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NBA / Jul 4, 2014 / 12:00 pm

Dime Q&A: Hornets PA Announcer Pat Doughty

Pat Doughty

Pat Doughty (twitter, bigpat00)

On Saturday at James M. Bennett high school in Salisbury, Maryland, Cleveland Browns running back Ben Tate gave back to his hometown and community by hosting a charity basketball game with all proceeds going towards his foundation.

The game featured former local high school players from the Eastern Shore’s Bayside Conference and included the likes of Craig Winder, Eddie Miller and Aaron Wyatt on the Hometown Greats team; names you wouldn’t know unless you have seen a high school game on the Eastern Shore in the past 15 years. They faced off against a team that included White Chocolate, Pat Da Roc and Future; names you might recognize if you’ve ever seen AND 1 mixtapes or Googled “streetballers.”

Tate was the only recognizable professional athlete in the building by all those who attended, but at the scorer’s table was another professional: Patrick Doughty, aka Big Pat, public address announcer for the NBA’s Charlotte Hornets, emceed Tate’s charity game.

Long time hoops fans in the building could recognize Big Pat’s booming voice from years ago when he was the announcer for University of Maryland-Eastern Shore, but just in case they forgot, he reminded the fans time and time again with some great calls during the game.

“Three from Winder!” as the former high school star drained a three.

“Pat, pat, pat… PAT DA ROC!” as the streetball star threw down a reverse slam.

After Tate’s hometown squad won the game 134-126, Big Pat was nice enough to sit down and do a quick interview with Dime.

Mitchell Northam: What’s it like being back on the Eastern Shore and being able to help out with something like [the Ben Tate charity basketball game]?
Big Pat: It’s always fun; anything for the community. Anytime I have time man, because, during the season it’s really hectic. But anytime that I have time I’m trying to get back here and do whatever I can to just, you know, help out. That’s all man, because a lot of these kids don’t get to see that the only way to make it from humble beginnings – or, not even humble, but rough beginnings is not necessarily how we see our athletes and entertainers; it doesn’t have to be like that. You can be in communications, you can be a lawyer, doctor or whatever, but a lot of successful people come from the Eastern Shore. You know? There were secret service people here tonight, and they’re from the Eastern Shore. People don’t know that, but these kids need to know.

MN: Where did you get your start as an announcer?
BP: I’m from Pocomoke – Pocomoke City. I went to Pocomoke high school and I started my announcing career at Pocomoke. Started calling their games my sophomore year and I’ve been doing it ever since.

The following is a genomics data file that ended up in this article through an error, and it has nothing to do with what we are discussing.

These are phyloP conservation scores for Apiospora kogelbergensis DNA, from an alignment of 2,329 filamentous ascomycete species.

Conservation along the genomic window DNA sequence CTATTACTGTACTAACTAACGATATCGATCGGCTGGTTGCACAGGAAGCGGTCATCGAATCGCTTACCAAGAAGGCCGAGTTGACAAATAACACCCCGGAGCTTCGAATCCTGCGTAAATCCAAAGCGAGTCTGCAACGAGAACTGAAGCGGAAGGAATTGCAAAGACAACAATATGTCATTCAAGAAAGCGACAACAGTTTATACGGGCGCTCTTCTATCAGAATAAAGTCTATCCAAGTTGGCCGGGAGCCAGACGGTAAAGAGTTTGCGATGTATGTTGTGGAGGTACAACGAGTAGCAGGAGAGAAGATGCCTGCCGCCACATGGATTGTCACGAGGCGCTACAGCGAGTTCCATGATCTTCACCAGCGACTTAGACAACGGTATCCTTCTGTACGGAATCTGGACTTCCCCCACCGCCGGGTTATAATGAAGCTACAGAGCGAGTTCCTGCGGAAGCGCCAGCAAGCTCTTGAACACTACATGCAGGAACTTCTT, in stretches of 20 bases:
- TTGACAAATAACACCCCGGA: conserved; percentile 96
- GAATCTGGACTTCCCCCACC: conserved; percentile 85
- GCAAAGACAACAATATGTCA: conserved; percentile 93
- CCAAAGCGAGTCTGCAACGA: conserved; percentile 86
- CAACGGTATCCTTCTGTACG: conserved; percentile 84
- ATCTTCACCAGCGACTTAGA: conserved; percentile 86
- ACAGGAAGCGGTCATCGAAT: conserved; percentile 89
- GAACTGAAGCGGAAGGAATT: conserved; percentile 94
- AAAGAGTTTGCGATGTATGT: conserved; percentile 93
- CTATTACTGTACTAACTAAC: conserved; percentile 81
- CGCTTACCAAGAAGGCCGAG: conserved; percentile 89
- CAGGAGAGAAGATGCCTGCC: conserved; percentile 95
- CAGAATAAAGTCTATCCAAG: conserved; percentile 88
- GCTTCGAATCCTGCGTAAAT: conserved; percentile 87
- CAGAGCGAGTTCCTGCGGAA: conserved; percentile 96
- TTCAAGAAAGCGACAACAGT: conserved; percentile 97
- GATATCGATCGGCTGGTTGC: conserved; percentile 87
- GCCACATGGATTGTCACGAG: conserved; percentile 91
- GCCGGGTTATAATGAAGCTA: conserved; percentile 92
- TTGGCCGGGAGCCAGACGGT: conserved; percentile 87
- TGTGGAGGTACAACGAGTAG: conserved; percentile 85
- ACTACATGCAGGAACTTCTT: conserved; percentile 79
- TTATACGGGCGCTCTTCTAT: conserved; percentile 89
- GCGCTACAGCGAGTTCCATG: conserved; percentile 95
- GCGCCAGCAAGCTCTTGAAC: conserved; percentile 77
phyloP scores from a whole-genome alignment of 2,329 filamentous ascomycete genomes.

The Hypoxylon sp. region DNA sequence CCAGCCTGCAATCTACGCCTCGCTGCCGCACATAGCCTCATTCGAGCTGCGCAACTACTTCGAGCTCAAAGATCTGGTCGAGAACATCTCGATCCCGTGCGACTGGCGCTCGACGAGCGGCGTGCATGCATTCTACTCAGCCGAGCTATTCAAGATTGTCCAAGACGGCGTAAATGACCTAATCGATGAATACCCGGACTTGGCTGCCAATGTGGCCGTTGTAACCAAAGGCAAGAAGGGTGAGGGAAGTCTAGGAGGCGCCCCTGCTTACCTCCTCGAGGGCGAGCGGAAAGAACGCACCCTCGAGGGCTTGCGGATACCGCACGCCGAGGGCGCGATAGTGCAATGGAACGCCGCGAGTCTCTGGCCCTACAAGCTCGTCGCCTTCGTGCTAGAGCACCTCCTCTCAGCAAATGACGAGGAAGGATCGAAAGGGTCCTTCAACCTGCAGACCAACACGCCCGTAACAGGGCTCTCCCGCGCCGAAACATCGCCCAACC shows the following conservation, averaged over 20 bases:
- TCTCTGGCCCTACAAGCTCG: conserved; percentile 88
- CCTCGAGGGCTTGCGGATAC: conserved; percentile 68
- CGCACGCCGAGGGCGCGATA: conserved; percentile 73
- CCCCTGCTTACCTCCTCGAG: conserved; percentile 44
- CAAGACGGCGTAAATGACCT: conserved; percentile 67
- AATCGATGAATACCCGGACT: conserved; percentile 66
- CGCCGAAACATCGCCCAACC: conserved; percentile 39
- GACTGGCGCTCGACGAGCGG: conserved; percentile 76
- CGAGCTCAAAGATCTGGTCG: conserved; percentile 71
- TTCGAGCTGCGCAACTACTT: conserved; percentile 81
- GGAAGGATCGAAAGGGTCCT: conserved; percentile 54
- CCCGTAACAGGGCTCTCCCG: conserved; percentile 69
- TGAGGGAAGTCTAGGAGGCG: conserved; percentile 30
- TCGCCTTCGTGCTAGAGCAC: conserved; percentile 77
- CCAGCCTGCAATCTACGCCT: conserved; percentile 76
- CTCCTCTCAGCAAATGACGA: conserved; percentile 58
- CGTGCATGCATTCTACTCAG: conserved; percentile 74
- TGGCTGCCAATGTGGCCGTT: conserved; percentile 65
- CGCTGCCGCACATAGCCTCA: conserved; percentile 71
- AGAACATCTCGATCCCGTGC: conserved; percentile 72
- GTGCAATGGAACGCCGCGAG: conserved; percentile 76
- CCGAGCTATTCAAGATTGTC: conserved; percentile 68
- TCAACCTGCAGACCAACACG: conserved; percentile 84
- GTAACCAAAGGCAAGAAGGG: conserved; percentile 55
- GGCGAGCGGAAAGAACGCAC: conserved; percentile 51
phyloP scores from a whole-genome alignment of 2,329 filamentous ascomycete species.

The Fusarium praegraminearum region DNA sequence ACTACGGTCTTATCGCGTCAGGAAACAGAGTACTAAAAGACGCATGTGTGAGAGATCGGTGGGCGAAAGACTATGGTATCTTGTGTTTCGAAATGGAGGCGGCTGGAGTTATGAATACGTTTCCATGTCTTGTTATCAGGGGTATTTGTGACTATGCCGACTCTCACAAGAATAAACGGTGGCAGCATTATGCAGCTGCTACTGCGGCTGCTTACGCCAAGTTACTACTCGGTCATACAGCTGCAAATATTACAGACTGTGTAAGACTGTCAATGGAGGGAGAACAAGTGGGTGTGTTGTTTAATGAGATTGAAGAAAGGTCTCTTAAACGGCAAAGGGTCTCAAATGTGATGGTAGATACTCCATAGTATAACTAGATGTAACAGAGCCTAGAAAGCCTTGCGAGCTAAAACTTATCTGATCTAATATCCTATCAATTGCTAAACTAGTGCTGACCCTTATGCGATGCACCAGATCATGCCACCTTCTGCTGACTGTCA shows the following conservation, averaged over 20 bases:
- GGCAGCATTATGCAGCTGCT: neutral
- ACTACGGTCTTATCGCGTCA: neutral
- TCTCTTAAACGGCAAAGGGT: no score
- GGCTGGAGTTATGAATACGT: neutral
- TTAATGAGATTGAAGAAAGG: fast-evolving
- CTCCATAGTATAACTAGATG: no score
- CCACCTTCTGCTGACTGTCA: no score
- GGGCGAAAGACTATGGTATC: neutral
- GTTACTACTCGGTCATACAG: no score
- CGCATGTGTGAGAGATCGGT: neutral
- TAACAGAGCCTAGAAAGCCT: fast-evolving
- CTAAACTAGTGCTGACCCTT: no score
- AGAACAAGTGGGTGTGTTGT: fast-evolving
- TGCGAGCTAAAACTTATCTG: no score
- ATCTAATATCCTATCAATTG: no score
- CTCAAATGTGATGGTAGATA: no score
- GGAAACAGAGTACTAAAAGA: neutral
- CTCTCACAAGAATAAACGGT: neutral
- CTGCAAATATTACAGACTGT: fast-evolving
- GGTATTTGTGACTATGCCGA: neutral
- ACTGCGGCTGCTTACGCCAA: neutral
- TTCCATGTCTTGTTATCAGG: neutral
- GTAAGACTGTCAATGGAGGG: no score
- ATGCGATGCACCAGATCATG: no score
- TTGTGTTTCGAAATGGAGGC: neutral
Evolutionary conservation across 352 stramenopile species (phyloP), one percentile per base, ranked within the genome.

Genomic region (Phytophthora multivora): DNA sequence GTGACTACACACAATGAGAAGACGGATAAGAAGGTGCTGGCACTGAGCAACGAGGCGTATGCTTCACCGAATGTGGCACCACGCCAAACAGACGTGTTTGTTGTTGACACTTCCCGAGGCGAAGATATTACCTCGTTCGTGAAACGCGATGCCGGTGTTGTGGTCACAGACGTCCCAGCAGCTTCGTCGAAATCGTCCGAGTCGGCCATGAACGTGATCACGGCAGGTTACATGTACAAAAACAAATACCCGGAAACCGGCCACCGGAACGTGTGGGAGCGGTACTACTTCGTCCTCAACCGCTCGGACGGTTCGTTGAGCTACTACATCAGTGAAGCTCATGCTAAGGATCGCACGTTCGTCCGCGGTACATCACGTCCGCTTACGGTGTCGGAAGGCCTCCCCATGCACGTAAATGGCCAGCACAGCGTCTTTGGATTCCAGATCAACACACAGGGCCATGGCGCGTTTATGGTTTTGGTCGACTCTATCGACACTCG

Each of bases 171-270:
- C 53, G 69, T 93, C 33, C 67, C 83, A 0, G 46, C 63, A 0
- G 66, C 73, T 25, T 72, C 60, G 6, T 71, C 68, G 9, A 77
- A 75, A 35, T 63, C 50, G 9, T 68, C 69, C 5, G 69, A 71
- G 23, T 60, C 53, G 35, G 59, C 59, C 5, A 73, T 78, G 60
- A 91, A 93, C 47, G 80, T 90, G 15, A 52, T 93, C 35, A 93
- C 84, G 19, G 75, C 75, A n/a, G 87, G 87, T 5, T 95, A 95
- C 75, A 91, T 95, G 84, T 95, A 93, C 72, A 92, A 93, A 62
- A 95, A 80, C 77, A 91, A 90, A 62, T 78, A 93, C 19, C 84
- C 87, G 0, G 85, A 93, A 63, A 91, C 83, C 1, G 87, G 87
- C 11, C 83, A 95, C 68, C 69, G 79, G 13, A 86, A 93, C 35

MN: Pocomoke to the NBA is a big jump. How did you land the job in Charlotte?
BP: I auditioned in 2004 and out of 500 people I got the job. Been there for 11 years.

MN: So, what’s it like working for (NBA Hall-of-Famer and Charlotte Hornets owner) Michael Jordan?
BP: It’s absolutely wonderful. You’re in awe the first few times you meet him, then you see him and it’s in passing and, it’s still Mike, but you know, he’s a good guy. He doesn’t want you to call him Mr. Jordan, he wants you to call him MJ or Michael, and he’s very personable. Good guy.

MN: What’s it like now, being with the Bobcats for so long, transitioning to the Hornets?
BP: It’s great. The city is on fire and everybody is excited. They’re loving it.

MN: The Hornets had a lot of success in Charlotte in the 90s, so with the Bobcats making the playoffs this past year, is this almost perfect timing for a name change?
BP: Yes, perfect timing. Muggsy Bogues and Dell Curry, who works in the building, are good friends of mine. So I’m able to hang out with those guys and it’s always fun to see them; those are the original Charlotte Hornets.

MN: I saw you sporting one of the backpacks tonight. What do you think of the new jerseys and logo?
BP: Love the logo; the logo is great. The jerseys are incredible. They released them last Thursday at 11:30 a.m. and it was incredible; social media blew up. It’s a good time, we’re excited man. Purple and teal is back.

MN: Watching some of the guys here tonight that played professionally overseas, played big time college basketball or played in the AND 1 tours, do you ever ask yourself, ‘How did these guys not make it into the NBA?’
BP: Sure, because there’s a lot of talent here. Yeah, don’t get me wrong, it’s not that you just jump up and you’re able to play NBA basketball, but a lot of these guys are really talented and I was pretty surprised that some of them didn’t make it. But I’m not a scout, so I wouldn’t know. You know, I’m probably a good evaluator of talent and I think that they’re excellent ball players. Eddie Miller went to Pocomoke and I remember Craig Winder at Wi-Hi and Aaron Wyatt and all the stuff that he did and Andre Foreman, who graduated from high school the same year that I did and he used to kill us at Stephen Decatur. So yeah, there are some really good ball players out here and it’s good that Ben Tate gives back and does this thing. And of course, everybody has watched White Chocolate, Future and Pat Da Roc on TV and these guys are incredible.

MN: In the off-season, when you’re not doing Hornets games, is this an example of what you do around the area and in Charlotte?
BP: Well, I come back here and I do some of the same things in Charlotte and voice-overs and things like that. But I have a grandson now so I try to come home and see my grandson. I’m 45, I’m an old man now.

What do you think?

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